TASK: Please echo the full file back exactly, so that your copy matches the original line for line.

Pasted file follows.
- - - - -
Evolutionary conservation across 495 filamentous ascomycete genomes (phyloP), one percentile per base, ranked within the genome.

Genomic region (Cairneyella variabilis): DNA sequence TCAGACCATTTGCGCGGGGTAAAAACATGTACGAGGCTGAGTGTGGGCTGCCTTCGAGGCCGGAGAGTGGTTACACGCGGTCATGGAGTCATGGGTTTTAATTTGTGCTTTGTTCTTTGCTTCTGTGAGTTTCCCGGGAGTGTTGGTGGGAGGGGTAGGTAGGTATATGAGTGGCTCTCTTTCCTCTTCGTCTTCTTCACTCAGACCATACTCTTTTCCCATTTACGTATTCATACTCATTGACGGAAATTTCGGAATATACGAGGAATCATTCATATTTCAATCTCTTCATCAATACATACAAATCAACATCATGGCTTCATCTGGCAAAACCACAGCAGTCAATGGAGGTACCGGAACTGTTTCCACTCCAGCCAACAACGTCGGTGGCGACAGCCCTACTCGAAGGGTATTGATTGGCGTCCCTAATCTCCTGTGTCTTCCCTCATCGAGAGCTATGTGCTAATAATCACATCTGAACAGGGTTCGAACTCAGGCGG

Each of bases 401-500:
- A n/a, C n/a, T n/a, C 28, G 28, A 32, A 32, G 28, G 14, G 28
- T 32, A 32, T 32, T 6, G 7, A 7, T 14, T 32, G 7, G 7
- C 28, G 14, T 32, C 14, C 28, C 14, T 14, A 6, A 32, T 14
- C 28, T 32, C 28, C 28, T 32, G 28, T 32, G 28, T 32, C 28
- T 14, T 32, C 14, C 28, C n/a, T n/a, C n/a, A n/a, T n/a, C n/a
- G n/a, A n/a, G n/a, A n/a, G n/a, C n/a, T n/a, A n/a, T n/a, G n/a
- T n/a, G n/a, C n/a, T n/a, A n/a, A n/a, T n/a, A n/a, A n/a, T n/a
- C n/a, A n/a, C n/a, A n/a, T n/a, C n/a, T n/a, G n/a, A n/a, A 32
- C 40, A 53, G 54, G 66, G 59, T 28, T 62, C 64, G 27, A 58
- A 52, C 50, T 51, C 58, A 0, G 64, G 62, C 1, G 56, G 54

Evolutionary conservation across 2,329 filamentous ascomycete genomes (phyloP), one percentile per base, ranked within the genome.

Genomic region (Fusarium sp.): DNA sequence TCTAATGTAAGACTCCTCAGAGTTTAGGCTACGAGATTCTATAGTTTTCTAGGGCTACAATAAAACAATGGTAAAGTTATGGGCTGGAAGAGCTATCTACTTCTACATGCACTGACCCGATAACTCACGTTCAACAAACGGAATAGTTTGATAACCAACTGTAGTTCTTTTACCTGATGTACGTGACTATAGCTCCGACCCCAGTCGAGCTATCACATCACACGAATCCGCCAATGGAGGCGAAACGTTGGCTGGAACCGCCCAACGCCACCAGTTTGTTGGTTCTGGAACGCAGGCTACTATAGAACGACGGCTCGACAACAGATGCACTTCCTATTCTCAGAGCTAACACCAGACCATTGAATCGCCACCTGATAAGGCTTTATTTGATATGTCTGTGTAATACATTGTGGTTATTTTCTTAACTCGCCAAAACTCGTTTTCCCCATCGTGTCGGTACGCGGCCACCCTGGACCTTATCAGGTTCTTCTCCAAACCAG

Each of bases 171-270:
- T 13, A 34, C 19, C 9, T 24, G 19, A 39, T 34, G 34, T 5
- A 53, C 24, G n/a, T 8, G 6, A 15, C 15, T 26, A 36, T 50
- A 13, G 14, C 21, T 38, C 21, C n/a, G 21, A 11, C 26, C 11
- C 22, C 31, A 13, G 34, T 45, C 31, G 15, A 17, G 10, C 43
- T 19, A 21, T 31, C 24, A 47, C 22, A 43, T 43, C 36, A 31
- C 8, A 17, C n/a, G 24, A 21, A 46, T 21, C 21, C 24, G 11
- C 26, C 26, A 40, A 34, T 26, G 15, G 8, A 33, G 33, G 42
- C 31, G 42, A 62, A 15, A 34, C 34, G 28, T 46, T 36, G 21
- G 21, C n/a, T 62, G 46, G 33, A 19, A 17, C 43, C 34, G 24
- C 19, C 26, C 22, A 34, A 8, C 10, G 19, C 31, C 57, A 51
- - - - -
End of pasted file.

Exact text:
Evolutionary conservation across 495 filamentous ascomycete genomes (phyloP), one percentile per base, ranked within the genome.

Genomic region (Cairneyella variabilis): DNA sequence TCAGACCATTTGCGCGGGGTAAAAACATGTACGAGGCTGAGTGTGGGCTGCCTTCGAGGCCGGAGAGTGGTTACACGCGGTCATGGAGTCATGGGTTTTAATTTGTGCTTTGTTCTTTGCTTCTGTGAGTTTCCCGGGAGTGTTGGTGGGAGGGGTAGGTAGGTATATGAGTGGCTCTCTTTCCTCTTCGTCTTCTTCACTCAGACCATACTCTTTTCCCATTTACGTATTCATACTCATTGACGGAAATTTCGGAATATACGAGGAATCATTCATATTTCAATCTCTTCATCAATACATACAAATCAACATCATGGCTTCATCTGGCAAAACCACAGCAGTCAATGGAGGTACCGGAACTGTTTCCACTCCAGCCAACAACGTCGGTGGCGACAGCCCTACTCGAAGGGTATTGATTGGCGTCCCTAATCTCCTGTGTCTTCCCTCATCGAGAGCTATGTGCTAATAATCACATCTGAACAGGGTTCGAACTCAGGCGG

Each of bases 401-500:
- A n/a, C n/a, T n/a, C 28, G 28, A 32, A 32, G 28, G 14, G 28
- T 32, A 32, T 32, T 6, G 7, A 7, T 14, T 32, G 7, G 7
- C 28, G 14, T 32, C 14, C 28, C 14, T 14, A 6, A 32, T 14
- C 28, T 32, C 28, C 28, T 32, G 28, T 32, G 28, T 32, C 28
- T 14, T 32, C 14, C 28, C n/a, T n/a, C n/a, A n/a, T n/a, C n/a
- G n/a, A n/a, G n/a, A n/a, G n/a, C n/a, T n/a, A n/a, T n/a, G n/a
- T n/a, G n/a, C n/a, T n/a, A n/a, A n/a, T n/a, A n/a, A n/a, T n/a
- C n/a, A n/a, C n/a, A n/a, T n/a, C n/a, T n/a, G n/a, A n/a, A 32
- C 40, A 53, G 54, G 66, G 59, T 28, T 62, C 64, G 27, A 58
- A 52, C 50, T 51, C 58, A 0, G 64, G 62, C 1, G 56, G 54

Evolutionary conservation across 2,329 filamentous ascomycete genomes (phyloP), one percentile per base, ranked within the genome.

Genomic region (Fusarium sp.): DNA sequence TCTAATGTAAGACTCCTCAGAGTTTAGGCTACGAGATTCTATAGTTTTCTAGGGCTACAATAAAACAATGGTAAAGTTATGGGCTGGAAGAGCTATCTACTTCTACATGCACTGACCCGATAACTCACGTTCAACAAACGGAATAGTTTGATAACCAACTGTAGTTCTTTTACCTGATGTACGTGACTATAGCTCCGACCCCAGTCGAGCTATCACATCACACGAATCCGCCAATGGAGGCGAAACGTTGGCTGGAACCGCCCAACGCCACCAGTTTGTTGGTTCTGGAACGCAGGCTACTATAGAACGACGGCTCGACAACAGATGCACTTCCTATTCTCAGAGCTAACACCAGACCATTGAATCGCCACCTGATAAGGCTTTATTTGATATGTCTGTGTAATACATTGTGGTTATTTTCTTAACTCGCCAAAACTCGTTTTCCCCATCGTGTCGGTACGCGGCCACCCTGGACCTTATCAGGTTCTTCTCCAAACCAG

Each of bases 171-270:
- T 13, A 34, C 19, C 9, T 24, G 19, A 39, T 34, G 34, T 5
- A 53, C 24, G n/a, T 8, G 6, A 15, C 15, T 26, A 36, T 50
- A 13, G 14, C 21, T 38, C 21, C n/a, G 21, A 11, C 26, C 11
- C 22, C 31, A 13, G 34, T 45, C 31, G 15, A 17, G 10, C 43
- T 19, A 21, T 31, C 24, A 47, C 22, A 43, T 43, C 36, A 31
- C 8, A 17, C n/a, G 24, A 21, A 46, T 21, C 21, C 24, G 11
- C 26, C 26, A 40, A 34, T 26, G 15, G 8, A 33, G 33, G 42
- C 31, G 42, A 62, A 15, A 34, C 34, G 28, T 46, T 36, G 21
- G 21, C n/a, T 62, G 46, G 33, A 19, A 17, C 43, C 34, G 24
- C 19, C 26, C 22, A 34, A 8, C 10, G 19, C 31, C 57, A 51